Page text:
Lu-Ma Cafe

Lu-Ma Cafe


Posted 2015-09-02 by Bastion Harrisonfollow

These days, so many people suffer from different types of food allergies or intolerances. When you are cooking a meal from home, it is not so bad because you can make your own dinner and know exactly what you are putting into it. If you want to go out to eat, however, it becomes more problematic. On the whole, restaurants only do a small number of 'afterthought' dishes for those they probably consider 'awkward' customers, and they are usually pretty basic, unoriginal, and not always going to appeal to your pallet.

Lu-Ma is therefore a gem of a find. Located on Worple Road in Wimbledon, the cafe was started up by and named after mother and daughter team, Lucy and Maria. Their vision was to create a cafe that ditched ingredients that tend to disagree with our bodies, such as dairy, refined sugar, red meat, and simple carbohydrates like white rice and starchy potatoes. Although not entirely a vegetarian restaurant, The Resident magazine has voted Lu-Ma one of the top twenty-nine veggie eateries in London because a high proportion of their dishes are suitable for vegetarians, vegans, and are gluten free.

Although I fall into none of the above categories, I am keen on healthy eating, so have been interested in visiting Lu-Ma for quite some time. The opportunity arose this past weekend when I had a late shift, and needed to find somewhere to eat before starting work. The cafe is small, but does not feel cramped in due to a clever space-maxismising layout.

The double doors are always open and lead out the patio, where there is lots of seating. The shabby chic interior has been decorated with light airy colours; it has a slightly nautical style that makes it seem more appropriate for a posh fish and chip restaurant by the sea than a health cafe just off Wimbledon high street. Lu-Ma does, however, create a feel good factor with a number of positive messages framed on the walls and embroidered on cushions.

On one side there is a bulletin board full of leaflets advertising well-being classes such as Zumba and prenatal groups. If you keep hold of your Lu-Ma receipt, you can even get a free yoga class. On the shelves, there are a few takeaway health snacks if you can't stay for a full meal.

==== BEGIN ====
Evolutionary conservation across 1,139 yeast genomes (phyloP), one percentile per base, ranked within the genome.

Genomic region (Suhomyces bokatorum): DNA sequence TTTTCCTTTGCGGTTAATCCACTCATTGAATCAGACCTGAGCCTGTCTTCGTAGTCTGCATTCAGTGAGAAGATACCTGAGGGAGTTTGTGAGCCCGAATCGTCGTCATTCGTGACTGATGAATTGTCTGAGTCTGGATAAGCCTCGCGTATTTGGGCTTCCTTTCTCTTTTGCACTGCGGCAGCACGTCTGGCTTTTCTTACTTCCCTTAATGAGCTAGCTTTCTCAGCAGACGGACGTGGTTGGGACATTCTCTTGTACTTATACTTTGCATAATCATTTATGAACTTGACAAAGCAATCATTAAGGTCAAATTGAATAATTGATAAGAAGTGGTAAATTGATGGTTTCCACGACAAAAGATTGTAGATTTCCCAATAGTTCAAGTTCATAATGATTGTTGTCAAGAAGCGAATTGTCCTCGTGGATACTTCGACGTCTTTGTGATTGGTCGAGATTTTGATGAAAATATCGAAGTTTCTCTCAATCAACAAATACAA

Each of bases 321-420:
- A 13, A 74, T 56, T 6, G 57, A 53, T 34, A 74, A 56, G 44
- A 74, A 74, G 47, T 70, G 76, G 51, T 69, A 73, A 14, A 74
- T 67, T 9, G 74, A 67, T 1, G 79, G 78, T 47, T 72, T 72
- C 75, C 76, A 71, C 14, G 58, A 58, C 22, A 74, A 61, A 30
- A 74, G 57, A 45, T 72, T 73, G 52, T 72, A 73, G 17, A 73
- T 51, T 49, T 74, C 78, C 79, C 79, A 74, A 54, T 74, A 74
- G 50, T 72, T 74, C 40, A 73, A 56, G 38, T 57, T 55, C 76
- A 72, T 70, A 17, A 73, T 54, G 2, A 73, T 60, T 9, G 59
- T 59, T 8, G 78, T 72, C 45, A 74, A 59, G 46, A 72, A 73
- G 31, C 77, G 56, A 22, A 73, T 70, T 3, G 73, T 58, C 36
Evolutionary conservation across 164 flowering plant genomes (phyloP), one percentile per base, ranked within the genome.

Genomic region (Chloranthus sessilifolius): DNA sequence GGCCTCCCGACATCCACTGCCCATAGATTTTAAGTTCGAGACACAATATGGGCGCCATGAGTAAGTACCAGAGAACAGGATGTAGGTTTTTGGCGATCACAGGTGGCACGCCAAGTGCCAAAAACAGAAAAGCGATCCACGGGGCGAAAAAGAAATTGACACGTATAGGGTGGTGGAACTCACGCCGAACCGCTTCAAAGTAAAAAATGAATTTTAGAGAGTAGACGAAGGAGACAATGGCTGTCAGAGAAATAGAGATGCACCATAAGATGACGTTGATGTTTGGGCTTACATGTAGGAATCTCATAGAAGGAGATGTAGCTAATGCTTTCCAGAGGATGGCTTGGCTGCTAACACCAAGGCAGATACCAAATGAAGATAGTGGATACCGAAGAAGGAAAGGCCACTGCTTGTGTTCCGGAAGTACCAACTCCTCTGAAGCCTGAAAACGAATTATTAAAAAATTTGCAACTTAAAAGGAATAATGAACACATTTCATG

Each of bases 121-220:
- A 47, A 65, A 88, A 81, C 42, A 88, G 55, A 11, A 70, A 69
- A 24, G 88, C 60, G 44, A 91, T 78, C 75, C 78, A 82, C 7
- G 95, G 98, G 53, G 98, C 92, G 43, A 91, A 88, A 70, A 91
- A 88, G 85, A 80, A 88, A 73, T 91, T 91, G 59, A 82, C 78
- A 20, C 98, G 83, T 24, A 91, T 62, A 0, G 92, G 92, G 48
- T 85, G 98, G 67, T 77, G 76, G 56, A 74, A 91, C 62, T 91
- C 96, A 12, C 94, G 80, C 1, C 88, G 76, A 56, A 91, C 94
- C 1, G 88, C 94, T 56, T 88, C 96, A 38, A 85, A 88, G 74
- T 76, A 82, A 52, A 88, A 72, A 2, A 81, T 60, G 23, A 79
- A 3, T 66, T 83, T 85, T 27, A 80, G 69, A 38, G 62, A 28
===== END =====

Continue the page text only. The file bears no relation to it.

The main wall features the menu, written down on a giant blackboard. The blackboard also explains a bit about a few of the ingredients they use and why they are good for us. One of these ingredients is seaweed, which replaces the ketchup as a table condiment, alongside black peppercorns and pink rock salt.

Lu-Ma provides a range of freshly made smoothies such as Dr Beet, Incredible Hulk, and Green Goddess, which are all packed with nutritious fruit, vegetables, and dairy free milk. They also have some branded drinks, including coconut water and iced tea.

I have never liked tea and that is mainly because I do not like hot drinks, but on this occasion I thought I would give their mango iced tea a go. It was pleasant enough for a one off, but I am definitely not a convert.

I was greeted by a friendly waiter who was keen to be of assistance, but unfortunately impeded by a bit of a language barrier. I had to ask him four times whether a particular dish was served hot or cold. He eventually understood and said it was served cold, but when it arrived to my table, it was in fact hot.